No, in fact most devices won't charge at all unless the hub is connected to a USB host.
When a USB device is plugged in it first determines if it's plugging into a USB host or hub, or if it's plugging into a charging device. This is signaled by the state of the data lines on the USB port.
If it's plugged into a charging device, it simply starts charging. Again, the state of the data lines tells it enough about the charger so it knows how much current it can pull - this is how an iPad knows it's plugged into an iPhone/iPod charger and charges more slowly. The data line state is a key that says, "This charger only supports 1A."
If it's plugged into a USB host or hub, then it has to talk to the host device (usually a computer, or a computer through the hub) and request power. The hub or computer might only be able to supply 100mA, or 500mA, or on newer USB ports 1A or 2A. The key point, however, is that the device has to talk to the computer and get permission to use that power.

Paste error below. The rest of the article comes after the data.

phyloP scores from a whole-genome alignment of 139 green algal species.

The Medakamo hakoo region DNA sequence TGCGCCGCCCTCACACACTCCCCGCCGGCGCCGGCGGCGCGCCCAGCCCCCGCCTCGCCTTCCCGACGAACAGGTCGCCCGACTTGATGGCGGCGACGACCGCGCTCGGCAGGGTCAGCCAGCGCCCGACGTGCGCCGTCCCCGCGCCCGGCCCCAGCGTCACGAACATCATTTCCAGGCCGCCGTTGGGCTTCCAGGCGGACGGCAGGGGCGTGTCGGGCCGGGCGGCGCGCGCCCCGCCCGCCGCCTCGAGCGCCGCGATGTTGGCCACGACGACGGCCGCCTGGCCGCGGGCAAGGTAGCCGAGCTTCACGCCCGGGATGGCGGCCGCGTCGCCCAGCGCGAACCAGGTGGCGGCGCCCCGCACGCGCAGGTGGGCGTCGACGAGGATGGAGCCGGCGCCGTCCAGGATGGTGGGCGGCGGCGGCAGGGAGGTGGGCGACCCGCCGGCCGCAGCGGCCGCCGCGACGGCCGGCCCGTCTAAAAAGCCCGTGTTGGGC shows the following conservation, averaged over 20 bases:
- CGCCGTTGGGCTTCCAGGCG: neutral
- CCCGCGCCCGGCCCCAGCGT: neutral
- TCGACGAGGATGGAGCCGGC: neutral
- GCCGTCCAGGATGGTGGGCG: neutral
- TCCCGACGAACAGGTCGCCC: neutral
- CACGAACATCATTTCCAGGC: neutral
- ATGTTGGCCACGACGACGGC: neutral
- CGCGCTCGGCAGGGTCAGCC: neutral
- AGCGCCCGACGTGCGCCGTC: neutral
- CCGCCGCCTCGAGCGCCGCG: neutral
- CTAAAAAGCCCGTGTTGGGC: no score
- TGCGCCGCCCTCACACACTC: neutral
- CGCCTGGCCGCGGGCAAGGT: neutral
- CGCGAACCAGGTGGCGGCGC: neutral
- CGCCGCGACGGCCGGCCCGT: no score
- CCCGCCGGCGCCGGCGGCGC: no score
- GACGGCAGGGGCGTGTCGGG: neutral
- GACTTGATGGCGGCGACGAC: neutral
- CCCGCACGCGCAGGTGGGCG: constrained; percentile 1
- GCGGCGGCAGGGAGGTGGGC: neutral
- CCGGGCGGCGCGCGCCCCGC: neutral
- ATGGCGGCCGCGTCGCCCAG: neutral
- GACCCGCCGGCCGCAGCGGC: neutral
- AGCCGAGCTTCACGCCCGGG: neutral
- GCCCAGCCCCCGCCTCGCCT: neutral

The hub cannot give permission, it simply passes the request along to the computer.
So if you don't plug the hub into a computer then nothing attached to the hub will be able to receive permission. The hub doesn't match the state of the data lines of a charger you might plug it into, so nothing attached to a hub that's attached to a charger will ever get permission to charge, or will ever think that the hub is a charger.
There are devices which disobey the USB specification and attempt to charge anyway, and they might be able to charge under such an arrangement.
Apple devices, however, will never charge unless attached to a charger that follows Apple's charging spec, or a computer with sufficient current output.
There are a number of multiport chargers available now, though. Google for "usb 4 port charger" and you'll find many inexpensive options that will work with Apple devices, and be more compact than a charger and USB hub anyway.